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By Lionel Venturini
August 25, 2005
l'Humanite - Original Article (French)
it that a feeling of uneasiness persists after the revelations by [French
sports daily newspaper] L’Equipe that the seven-time winner of the Tour de
France used EPO during the 1999 race?
Armstrong on the Victory Stand, July 26.
COLLECTIVE RITES SURROUNDING DRUG INJECTION
There is discomfort because tongues were wagging - not in the evening at the hotel after a stage of the [Tour de France], but in the columns of newspapers, when we learned only today that police suspected wrongdoing based on information they had received and were watching the Discovery Channel team closely during the stage in Pau [in southwestern France] in 2005.— NPR TALK OF THE NATION: Charges Just a Litmus Test of Trans-Atlantic Emotions Over Armstrong, August 25, 00:11:00
There was also discomfort underscored by Marie-George Buffer, the [Minister of Sports in 1999] who initiated a rule that differed fundamentally from earlier ones by taking into account the health of athletes, and not just the cheating. At the time, Buffet claimed to have been bothered by the “publication of a single name … Caution must be used so as not to damage a single individual.” France-Soir [a French afternoon daily] believes that it knew the six other samples from 1999 belonged to a single racer and questioned l’Equipe’s silence on the subject, inevitably suspecting a racer who distinguished himself on the roads of the Tour, “with stage victories or a distinctive jersey,” perhaps a Frenchman.
At least the Armstrong affair once again puts the spotlight on the [cycling] pack and its customs. These collective rites surrounding [performance enhancing drug] injection, close to those of drug addicts, are described quite well in books by Erwan Mentheour in 1999 (1) or Philippe Gaumont in 2005 (2). [These books are] indisputable testimony that cycling culture has made nearly inaudible.
Living in isolation, more often with their teammates than with their spouses, professional cyclists were long allowed to roam freely. “It is not possible to understand the culture of doping in cycling without first studying the training practices, which are very demanding physiologically, and which are backward when compared to what has long been done in other areas of athleticism,” said sociologist Christophe Brissonneau, describing a “normalization of doping” in road cycling as a rite of integration into the cycling “family.” Sanctions are rarely initiated by athletic authorities. It has always required the law, the police to bring them order. This makes it easier to understand the shoulder shrugging by Eddy Merckx, who called the affair “tabloid journalism. “Lance confirmed to me that he never used performance enhancing drugs.” Or Laurent Fignon, for whom “this story is too old, what interests me is prevention for young people.”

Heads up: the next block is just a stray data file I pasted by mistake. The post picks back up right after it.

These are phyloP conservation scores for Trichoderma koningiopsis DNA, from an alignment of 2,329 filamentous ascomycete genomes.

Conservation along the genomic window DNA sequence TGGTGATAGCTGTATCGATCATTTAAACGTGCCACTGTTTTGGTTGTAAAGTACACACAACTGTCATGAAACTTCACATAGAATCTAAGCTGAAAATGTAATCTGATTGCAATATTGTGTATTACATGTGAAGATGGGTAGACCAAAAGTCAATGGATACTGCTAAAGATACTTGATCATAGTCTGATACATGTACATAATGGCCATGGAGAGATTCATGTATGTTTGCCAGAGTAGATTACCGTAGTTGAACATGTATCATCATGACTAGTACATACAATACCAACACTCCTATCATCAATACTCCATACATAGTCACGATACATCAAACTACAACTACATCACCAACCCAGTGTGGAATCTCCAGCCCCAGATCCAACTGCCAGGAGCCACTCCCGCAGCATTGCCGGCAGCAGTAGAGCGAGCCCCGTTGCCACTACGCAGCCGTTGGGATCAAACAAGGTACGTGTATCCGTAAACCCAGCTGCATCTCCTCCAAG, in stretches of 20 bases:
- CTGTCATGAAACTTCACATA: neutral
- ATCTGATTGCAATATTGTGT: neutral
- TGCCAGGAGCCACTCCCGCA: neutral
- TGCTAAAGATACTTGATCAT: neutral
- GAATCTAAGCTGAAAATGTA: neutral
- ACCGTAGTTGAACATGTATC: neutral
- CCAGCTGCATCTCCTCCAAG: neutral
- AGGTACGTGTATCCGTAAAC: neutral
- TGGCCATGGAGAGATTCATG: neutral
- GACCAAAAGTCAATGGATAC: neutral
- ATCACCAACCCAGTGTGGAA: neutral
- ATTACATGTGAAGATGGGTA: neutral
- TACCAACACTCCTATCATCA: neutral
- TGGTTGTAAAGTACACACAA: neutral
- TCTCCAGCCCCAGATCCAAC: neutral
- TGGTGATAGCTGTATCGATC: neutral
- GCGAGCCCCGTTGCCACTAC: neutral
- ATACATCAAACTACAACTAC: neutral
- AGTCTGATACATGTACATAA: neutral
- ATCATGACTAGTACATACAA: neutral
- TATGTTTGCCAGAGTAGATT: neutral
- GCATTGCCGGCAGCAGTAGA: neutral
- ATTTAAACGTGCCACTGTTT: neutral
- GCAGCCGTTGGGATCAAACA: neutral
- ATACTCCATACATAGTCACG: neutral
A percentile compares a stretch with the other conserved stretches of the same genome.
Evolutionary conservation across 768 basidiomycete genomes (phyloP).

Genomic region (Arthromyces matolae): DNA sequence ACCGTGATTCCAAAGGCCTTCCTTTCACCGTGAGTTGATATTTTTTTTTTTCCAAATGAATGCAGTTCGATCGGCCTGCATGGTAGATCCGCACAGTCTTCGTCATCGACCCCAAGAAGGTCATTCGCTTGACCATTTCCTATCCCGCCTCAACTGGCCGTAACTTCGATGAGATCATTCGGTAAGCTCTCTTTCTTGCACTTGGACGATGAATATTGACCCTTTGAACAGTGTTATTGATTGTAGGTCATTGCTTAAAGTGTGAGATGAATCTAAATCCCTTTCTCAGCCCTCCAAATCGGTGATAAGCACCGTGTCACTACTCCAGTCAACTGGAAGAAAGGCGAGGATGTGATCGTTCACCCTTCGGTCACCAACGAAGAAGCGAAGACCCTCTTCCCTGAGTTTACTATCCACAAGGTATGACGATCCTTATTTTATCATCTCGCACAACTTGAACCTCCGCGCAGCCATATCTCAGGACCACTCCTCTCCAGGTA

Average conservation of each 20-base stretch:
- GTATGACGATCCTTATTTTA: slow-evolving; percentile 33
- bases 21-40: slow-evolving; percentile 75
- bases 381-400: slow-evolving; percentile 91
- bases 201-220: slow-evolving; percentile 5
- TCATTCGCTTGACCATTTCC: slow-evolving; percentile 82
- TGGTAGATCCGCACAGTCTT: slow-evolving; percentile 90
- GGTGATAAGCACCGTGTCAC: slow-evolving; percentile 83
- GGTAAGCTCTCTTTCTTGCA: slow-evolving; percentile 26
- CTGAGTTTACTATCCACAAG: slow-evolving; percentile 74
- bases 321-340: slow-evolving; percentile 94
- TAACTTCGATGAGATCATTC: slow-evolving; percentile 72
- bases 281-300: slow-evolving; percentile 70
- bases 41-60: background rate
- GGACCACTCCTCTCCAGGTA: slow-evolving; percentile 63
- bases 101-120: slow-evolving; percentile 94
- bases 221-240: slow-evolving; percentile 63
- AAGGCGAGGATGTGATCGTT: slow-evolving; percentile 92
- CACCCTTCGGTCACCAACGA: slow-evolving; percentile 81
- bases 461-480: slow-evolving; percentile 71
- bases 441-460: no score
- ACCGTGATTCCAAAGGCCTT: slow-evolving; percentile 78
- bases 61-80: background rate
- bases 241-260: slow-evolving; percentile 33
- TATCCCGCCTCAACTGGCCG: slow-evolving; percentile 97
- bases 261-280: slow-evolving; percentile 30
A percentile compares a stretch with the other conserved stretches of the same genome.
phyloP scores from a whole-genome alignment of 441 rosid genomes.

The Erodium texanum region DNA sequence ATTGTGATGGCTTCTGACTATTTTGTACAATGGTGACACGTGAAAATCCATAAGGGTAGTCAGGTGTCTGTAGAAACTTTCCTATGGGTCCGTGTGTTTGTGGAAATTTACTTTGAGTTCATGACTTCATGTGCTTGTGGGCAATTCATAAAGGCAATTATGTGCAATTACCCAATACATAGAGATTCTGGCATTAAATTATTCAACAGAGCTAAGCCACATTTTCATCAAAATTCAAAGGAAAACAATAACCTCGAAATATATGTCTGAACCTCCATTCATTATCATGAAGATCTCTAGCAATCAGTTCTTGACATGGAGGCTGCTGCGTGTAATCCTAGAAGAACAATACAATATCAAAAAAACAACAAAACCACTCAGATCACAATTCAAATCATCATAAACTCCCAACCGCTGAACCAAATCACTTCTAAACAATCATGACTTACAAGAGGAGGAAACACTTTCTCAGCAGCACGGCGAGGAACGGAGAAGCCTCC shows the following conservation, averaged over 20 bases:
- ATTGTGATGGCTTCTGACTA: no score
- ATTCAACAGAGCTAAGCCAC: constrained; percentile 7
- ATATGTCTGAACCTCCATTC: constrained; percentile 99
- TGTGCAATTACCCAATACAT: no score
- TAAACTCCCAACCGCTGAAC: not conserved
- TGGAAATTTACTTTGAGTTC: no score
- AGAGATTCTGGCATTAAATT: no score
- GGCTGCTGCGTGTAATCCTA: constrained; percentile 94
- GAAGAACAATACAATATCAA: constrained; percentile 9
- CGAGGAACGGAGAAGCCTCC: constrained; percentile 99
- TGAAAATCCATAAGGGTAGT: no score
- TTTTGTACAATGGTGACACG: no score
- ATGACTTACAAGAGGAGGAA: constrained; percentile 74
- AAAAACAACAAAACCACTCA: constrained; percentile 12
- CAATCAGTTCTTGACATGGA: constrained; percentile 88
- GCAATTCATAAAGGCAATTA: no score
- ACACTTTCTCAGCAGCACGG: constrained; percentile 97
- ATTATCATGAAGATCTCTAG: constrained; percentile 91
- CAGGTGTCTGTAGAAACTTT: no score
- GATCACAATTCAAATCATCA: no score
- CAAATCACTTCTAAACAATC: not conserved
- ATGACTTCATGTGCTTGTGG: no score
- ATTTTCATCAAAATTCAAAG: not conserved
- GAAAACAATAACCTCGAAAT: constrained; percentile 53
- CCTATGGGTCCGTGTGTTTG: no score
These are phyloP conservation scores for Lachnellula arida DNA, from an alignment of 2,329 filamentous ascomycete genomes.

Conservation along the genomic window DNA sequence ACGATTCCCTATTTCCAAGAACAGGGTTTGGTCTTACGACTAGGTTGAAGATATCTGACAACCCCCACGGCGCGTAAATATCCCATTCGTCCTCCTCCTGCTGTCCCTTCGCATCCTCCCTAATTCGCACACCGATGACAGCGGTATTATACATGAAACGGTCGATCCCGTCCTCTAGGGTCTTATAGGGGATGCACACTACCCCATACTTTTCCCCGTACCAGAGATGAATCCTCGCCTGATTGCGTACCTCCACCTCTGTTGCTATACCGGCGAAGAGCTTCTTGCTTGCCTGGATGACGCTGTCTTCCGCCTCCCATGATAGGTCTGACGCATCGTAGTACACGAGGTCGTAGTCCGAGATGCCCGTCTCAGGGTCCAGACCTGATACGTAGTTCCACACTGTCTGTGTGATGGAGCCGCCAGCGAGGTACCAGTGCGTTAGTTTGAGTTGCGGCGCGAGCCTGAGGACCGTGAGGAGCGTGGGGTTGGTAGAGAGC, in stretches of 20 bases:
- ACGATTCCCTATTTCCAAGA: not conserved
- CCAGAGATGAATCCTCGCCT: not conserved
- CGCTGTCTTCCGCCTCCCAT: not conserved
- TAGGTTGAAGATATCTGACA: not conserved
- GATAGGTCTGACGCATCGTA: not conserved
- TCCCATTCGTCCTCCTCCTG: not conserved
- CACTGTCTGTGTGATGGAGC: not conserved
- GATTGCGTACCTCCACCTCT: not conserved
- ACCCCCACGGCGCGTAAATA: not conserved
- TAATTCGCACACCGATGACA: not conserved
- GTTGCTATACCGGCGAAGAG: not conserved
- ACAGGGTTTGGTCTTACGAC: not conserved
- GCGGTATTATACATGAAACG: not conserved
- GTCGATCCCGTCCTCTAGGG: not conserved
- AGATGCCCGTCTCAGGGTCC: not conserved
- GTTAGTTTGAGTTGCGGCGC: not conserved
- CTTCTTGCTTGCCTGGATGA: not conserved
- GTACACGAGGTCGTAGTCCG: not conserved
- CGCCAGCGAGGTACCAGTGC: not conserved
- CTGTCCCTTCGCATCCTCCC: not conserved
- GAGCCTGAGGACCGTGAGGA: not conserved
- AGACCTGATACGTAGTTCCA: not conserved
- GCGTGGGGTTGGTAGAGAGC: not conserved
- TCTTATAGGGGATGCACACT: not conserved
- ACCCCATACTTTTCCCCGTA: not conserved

It is hard to disagree with that last sentence. But still, we know that doping goes on, from the confessions of those who do it – of the preparation or recuperation of racers. Francesco Conconi, Italian assistant and intellectual guide to Dr. Ferrari, didn’t hide the truth in 2001 when Armstrong asked him, while climbing in Ventoux, using an earpiece, for advice on what tactics to use based on his physical condition or known reactions to certain products. Certain products? Mystery …
Note: Dr. Michele Ferrari was convicted by an
It is also impossible to speak of doping without analyzing the importance of money. To build a career when competing against the quickest people out there, many have found it necessary to use drugs. But to use drugs, money is needed. To continue at that level, a lot of money - to pay the doctor who concocts the regime that will allow one to avoid getting caught. And what of the doctors torn between their oath to heal and athletic morale? There was a strange mix of reactions when, at a conference in Paris in early 2005, a researcher revealed the results of his investigations on iron injections that athletes should receive to make up for nutritional deficiencies caused by EPO treatments: every athlete in the room had to think about refining his regime …
SHEDDING LIGHT ON THE 2006 TOUR
With Armstrong’s retirement, which coincides with the testimony of Jean-Marie Leblanc [director of the Tour de France] as a betrayed man, will a new page really be turned in cycling and the Tour? Pragmatists believe that the Armstrong affair opportunely puts the spotlight on the 2006 Tour. Skeptics will long hold on to their doubts. Others will retain a certainty of not believing the guilt of their idol, like the 72% of Americans polled by the sports channel ESPN.
(1) Secret défonce [Secrecy Destroyed], Erwan Menthéour, Éditions, Jean-Claude Latt es, 1999.
(2) Prisonnier du dopage [Prisoner of Doping], Philippe Gaumont, Grasset et Fasquelle, 2005.